Meskel

Meskel, the Finding of the True Cross, is one of the most celebrated holidays in Tigrai among Christian Orthodox believers. Although it is a Christian Orthodox holiday, it is a national holiday where government offices are officially closed. Unlike Timket, where the core celebration is held with water, the focus of the celebration of Meskel is a bonfire topped with an image of a cross to which flowers are tied.

Locally known as Meskel, also Mesqel (Tigrigna/Ge’ez: መስቀል), the Finding of the True Cross, is one of the most celebrated holidays in Tigrai among Christian believers. Although it is a Christian Orthodox holiday, it is a national holiday where government offices are officially closed and is celebrated throughout the country.

Meskel is celebrated by dancing, feasting, and lighting a massive bonfire known in Tigrai tradition as “Demera” in Geez. Meskel commemorates the finding of the True Cross in the fourth century when Empress Helena, mother of Constantine the Great, discovered the True Cross on which Christ was crucified. The feast is celebrated in Tigrai on September 17 Ge’ez Calendar (September 27 Gregorian calendar), 6 months after the discovery of the True Cross.

Meskel in Axum

According to tradition, Empress Helena lit incense and prayed for assistance to guide her. The smoke drifted towards the direction of the buried cross. She dug and found three crosses; one of them was the True Cross used to crucify Jesus Christ. Empress Helena then gave a piece of the True Cross to all churches, including the Axumite (Tigrai) Church. This piece was then brought to Axum. According to the Axumite legend, when people get close to the piece of the True Cross it made them naked by its powerful light. Because of this, a decision was made to bury it in a safe place.

There are two occasions on Meskel. The first is Demera (Ge’ez: ደመራ) on September 26, in which bonfires are built topped by a cross to which flowers are tied. The flowers are Meskel Daisies. The Patriarch of the Orthodox Church orchestrates the lightning ceremony. After the bonfires are blessed they are lit and dancing and singing begin around them. Priests in full ceremonial dress sing around the bonfire. While the Demera is set on fire there is an inner feeling of brightness for all those who are around it. Little Demera is also had built-in individual houses or villages. After some time, splinters from the bundles of burning wood collapse. Which direction they fall is very significant: north, south, east, or west Interpretations are soon conjectured as to whether the fields of grain are going to be plentiful or not, or there is peace all year round, etc.  At the closing of the Demera, a rain shower is expected to fall to help put the fire out. If the rain falls and the fire is extinguished, there is a belief that the year will be prosperous.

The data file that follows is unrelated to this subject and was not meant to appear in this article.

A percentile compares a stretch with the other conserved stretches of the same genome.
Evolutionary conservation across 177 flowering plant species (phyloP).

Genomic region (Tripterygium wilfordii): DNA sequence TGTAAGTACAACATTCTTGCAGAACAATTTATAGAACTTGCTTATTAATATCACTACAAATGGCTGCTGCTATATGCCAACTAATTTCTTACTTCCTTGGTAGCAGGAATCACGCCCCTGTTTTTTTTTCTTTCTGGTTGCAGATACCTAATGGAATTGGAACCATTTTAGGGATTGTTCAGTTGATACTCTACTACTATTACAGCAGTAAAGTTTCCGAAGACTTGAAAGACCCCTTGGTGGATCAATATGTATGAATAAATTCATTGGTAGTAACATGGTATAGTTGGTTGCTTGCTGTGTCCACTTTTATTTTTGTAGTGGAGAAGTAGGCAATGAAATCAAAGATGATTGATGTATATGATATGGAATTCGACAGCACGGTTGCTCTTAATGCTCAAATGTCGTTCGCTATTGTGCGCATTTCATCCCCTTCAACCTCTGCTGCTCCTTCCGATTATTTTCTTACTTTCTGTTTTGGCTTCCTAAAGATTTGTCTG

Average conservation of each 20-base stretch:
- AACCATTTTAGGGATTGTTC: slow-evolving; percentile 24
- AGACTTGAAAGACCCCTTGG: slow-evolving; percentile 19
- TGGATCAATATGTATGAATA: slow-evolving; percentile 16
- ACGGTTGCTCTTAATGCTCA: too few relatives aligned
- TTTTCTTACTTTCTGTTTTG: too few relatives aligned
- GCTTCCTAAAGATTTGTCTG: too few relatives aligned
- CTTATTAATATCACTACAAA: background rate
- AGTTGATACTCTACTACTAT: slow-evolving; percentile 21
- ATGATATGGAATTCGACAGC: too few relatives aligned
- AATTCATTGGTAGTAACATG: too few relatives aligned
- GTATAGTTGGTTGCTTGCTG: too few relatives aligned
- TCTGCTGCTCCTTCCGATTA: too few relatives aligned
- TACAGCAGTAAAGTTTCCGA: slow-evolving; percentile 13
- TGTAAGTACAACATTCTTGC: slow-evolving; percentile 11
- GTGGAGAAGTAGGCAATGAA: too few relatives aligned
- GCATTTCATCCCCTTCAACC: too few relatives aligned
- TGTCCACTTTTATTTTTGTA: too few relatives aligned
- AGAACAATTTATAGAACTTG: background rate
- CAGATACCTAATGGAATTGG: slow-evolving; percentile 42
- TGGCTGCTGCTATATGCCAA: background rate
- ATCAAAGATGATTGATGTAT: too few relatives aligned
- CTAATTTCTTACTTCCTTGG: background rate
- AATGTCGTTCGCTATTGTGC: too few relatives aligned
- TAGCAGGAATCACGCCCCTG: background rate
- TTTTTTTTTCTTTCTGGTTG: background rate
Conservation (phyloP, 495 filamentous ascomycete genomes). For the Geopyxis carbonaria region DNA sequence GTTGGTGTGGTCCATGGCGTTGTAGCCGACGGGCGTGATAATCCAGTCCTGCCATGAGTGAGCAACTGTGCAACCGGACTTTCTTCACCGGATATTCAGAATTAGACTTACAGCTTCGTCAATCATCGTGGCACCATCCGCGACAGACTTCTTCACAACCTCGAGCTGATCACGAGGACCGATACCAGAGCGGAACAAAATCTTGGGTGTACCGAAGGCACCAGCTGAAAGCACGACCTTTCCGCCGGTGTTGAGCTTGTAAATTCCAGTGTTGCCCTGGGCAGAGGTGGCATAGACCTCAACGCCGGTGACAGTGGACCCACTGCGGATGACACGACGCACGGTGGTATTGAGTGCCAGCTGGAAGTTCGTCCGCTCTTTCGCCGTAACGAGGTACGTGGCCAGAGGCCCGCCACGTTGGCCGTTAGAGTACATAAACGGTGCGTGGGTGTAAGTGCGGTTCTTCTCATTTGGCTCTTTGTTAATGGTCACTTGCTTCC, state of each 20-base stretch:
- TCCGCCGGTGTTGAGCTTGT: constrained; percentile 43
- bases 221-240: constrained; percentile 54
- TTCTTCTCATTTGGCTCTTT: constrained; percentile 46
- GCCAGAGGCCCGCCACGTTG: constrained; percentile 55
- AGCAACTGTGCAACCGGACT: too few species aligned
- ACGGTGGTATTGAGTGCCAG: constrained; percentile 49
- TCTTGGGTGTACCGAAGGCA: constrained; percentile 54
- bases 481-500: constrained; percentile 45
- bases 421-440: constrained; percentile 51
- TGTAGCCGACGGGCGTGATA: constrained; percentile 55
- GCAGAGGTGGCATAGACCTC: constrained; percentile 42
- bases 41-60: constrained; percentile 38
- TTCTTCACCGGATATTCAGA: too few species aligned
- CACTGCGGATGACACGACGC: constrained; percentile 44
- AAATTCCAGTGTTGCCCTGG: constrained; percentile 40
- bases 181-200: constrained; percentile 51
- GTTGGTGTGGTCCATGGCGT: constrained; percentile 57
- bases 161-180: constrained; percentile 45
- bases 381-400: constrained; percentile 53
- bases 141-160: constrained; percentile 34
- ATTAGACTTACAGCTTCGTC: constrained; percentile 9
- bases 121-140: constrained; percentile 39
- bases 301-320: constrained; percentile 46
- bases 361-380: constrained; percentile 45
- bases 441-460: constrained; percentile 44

The day after the Demera is Meskel. This day is observed with plenty of food and drink as believers go to the spot of the Demera and, using ashes from the fire, mark their foreheads with the sign of the cross. The festival coincides with the mass blooming of the golden yellow Meskel daisies. The best place to see the original Meskel Festival in Axum, Adigrat, and Mekelle. It is celebrated throughout Tigrai at church and household level, in Lalibela, other Agew lands, and parts of Eritrea.

This is as colorful as Timket, however, instead of water the focus of the celebration is a bonfire before topped with an image of a cross to which flowers are tied.  On the day of the festival, as it coincides with the mass blooming of the bright yellow Maskal daisies, called Gelgele Meskele, are tied to fronds, and piled high in town squares and rural gathering areas. Colorful processions carrying bumming torches converge on to the square, where a pyre is lit and the celebrations continue until dawn, symbolically heralding the advent of a new year after the rainy season is Over.

Early in the morning bundles of tied-up twigs and sticks, known as Shig, are lit up. Once the bundles catch the fire, they’re quickly taken outside, to the front yard. In rural areas, young Christian boys chant touring around the nearest church three times. There a small fireplace is made up from them and the dances and singing begin. The family dances in a circle around the fire and sings happy songs whilst wishing each other well for the New Year. At the end, when the fire dies a little, everyone jumps three times over the pit, to leave the old year behind and welcome the New Year. This is known as AkoAkokay.

For celebrating Meskel in its origin among Tigrians, you’ve choices of beautiful scenic celebrations at Axum, Choma’a (Mekelle), Adigrat, and other places.